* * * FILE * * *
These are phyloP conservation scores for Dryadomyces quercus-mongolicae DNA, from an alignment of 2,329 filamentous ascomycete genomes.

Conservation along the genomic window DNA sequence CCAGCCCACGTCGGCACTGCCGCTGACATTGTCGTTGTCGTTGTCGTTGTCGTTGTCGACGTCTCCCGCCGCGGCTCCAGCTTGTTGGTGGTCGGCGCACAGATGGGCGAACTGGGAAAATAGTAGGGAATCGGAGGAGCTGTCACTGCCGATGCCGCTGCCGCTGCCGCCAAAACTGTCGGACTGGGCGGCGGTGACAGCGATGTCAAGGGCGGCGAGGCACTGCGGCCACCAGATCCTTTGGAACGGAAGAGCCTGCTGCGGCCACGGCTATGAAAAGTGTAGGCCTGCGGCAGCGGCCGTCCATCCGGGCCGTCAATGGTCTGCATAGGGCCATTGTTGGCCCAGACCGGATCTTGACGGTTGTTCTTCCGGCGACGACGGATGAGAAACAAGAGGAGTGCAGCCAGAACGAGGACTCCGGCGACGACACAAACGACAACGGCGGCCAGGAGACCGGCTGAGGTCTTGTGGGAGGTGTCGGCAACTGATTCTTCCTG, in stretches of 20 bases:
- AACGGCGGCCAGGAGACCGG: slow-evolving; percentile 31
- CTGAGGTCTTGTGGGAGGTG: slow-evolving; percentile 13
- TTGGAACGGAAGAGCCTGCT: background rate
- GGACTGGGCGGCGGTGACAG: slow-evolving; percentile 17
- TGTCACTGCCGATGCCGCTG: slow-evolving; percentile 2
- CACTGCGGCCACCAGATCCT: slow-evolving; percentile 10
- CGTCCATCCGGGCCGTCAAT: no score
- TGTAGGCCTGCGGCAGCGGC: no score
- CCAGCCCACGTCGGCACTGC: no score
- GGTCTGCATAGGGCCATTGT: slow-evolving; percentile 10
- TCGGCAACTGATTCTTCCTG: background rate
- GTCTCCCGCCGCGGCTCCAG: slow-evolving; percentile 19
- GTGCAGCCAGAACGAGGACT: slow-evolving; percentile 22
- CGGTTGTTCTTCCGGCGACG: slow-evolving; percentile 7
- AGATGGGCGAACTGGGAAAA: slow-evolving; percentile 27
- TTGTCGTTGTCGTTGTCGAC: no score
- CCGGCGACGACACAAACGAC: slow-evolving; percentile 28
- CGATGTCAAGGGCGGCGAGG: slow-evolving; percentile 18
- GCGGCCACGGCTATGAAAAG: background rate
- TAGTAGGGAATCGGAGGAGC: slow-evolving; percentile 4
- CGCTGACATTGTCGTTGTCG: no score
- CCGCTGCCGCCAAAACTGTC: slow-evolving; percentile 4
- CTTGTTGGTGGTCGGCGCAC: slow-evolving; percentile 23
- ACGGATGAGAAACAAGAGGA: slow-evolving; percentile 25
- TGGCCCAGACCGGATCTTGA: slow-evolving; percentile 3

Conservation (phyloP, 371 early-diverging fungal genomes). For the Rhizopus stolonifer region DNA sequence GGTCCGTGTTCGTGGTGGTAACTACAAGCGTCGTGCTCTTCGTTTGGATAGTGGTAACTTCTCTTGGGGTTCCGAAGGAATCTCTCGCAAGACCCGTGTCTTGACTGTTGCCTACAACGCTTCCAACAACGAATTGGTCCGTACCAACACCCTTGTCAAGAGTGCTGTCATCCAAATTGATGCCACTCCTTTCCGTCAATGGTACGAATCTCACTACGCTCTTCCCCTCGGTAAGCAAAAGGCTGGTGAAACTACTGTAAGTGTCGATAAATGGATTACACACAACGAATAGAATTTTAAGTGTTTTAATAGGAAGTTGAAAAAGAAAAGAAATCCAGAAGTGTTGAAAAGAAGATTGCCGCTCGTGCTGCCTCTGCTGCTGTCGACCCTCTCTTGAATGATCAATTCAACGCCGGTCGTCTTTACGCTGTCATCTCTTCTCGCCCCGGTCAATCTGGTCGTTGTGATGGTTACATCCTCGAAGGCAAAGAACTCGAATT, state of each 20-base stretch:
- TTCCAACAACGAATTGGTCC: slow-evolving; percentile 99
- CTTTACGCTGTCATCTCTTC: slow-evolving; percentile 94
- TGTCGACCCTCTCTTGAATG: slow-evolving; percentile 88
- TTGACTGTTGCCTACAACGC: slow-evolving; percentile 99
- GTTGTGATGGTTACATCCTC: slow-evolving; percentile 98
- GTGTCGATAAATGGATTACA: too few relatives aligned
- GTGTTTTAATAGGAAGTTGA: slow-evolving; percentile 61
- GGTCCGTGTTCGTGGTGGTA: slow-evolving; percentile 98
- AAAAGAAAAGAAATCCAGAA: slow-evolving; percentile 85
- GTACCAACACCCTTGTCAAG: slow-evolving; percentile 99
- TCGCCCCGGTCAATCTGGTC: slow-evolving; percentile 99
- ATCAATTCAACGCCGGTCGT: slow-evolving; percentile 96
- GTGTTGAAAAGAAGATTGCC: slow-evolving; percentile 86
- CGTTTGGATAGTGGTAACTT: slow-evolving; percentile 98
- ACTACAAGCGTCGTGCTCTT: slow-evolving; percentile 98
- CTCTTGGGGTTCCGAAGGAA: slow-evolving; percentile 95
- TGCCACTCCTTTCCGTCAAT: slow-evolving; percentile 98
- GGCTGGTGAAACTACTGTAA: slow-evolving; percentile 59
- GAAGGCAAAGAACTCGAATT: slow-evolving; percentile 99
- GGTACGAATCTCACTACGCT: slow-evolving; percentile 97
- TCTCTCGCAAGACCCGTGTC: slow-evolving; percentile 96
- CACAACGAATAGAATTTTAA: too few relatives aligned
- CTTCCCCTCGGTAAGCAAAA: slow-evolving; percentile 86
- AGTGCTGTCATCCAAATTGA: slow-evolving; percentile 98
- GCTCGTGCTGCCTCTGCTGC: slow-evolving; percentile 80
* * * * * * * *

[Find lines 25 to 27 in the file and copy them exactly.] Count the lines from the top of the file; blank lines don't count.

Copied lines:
- CTTGTTGGTGGTCGGCGCAC: slow-evolving; percentile 23
- ACGGATGAGAAACAAGAGGA: slow-evolving; percentile 25
- TGGCCCAGACCGGATCTTGA: slow-evolving; percentile 3